Nnamabia looked just like my mother, with that honey-fair complexion, large eyes, and a generous mouth that curved perfectly. When my mother took us to the market, traders would call out, “Hey! Madam, why did you waste your fair skin on a boy and leave the girl so dark? What is a boy doing with all this beauty?” And my mother would chuckle, as though she took a mischievous and joyful responsibility for Nnamabia’s good looks. When, at eleven, Nnamabia broke the window of his classroom with a stone, my mother gave him the money to replace it and did not tell my father. When he lost some library books in class two, she told his form-mistress that our houseboy had stolen them. When, in class three, he left early every day to attend catechism and it turned out he never once went and so could not receive Holy Communion, she told the other parents that he had malaria on the examination day. When he took the key of my father’s car and pressed it into a piece of soap that my father found before Nnamabia could take it to a locksmith, she made vague sounds about how he was just experimenting and it ?didn’t mean a thing. When he stole the exam questions from the study and sold them to my father’s students, she shouted at him but then told my father that Nnamabia was sixteen, after all, and really should be given more pocket money.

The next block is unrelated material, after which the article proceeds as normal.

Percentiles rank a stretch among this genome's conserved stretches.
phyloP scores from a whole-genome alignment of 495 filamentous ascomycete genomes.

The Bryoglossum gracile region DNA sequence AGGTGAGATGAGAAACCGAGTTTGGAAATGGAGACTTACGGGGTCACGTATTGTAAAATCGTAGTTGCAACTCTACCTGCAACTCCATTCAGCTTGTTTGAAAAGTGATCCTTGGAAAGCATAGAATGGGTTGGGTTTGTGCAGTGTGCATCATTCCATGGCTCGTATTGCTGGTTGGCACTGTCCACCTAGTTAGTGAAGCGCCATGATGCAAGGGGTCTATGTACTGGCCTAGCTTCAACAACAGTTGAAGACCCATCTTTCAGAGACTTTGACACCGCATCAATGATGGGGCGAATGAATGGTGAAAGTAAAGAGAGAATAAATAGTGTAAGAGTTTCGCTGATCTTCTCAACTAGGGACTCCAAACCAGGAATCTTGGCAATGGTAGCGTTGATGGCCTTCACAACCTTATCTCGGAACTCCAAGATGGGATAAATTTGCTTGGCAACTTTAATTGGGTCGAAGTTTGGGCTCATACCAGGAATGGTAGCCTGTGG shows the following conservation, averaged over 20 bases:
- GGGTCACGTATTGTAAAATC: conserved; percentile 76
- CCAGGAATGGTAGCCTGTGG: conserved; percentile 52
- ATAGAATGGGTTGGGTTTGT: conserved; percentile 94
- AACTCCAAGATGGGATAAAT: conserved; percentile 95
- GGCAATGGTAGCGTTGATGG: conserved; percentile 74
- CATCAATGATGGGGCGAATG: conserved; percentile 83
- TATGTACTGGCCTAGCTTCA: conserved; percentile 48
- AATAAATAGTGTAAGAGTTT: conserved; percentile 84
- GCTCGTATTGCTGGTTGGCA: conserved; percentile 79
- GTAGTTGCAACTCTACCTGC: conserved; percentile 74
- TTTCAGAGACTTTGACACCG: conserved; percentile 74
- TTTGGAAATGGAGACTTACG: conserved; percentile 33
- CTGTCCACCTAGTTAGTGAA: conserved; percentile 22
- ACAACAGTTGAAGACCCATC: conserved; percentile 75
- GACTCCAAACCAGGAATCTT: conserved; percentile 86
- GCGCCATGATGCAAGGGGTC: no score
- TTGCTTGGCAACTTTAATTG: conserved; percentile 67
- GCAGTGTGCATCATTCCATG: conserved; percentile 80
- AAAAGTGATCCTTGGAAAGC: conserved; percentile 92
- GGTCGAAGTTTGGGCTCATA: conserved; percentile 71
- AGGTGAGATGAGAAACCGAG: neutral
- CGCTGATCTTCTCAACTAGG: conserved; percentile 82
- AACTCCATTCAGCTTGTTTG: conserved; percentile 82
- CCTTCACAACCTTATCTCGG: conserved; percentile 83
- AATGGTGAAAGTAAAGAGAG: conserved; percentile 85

I don’t know whether Nnamabia felt remorse for stealing her jewelry. I could not always tell from my brother’s gracious, smiling face what it was he really felt. And we did not talk about it. Even though my mother’s sisters sent her their gold earrings, even though she bought an earring-and-pendant set from Mrs. Mozie, the glamorous woman who imported gold from Italy, and began to drive to Mrs. Mozie’s house once a month to pay for it in installments, we never talked, after that day, about Nnamabia’s stealing her jewelry. It was as if pretending that Nnamabia had not done the things he had done would give him the opportunity to start afresh. The robbery might never have been mentioned again if Nnamabia had not been arrested three years later, in his third year in the university, and locked up at the police station.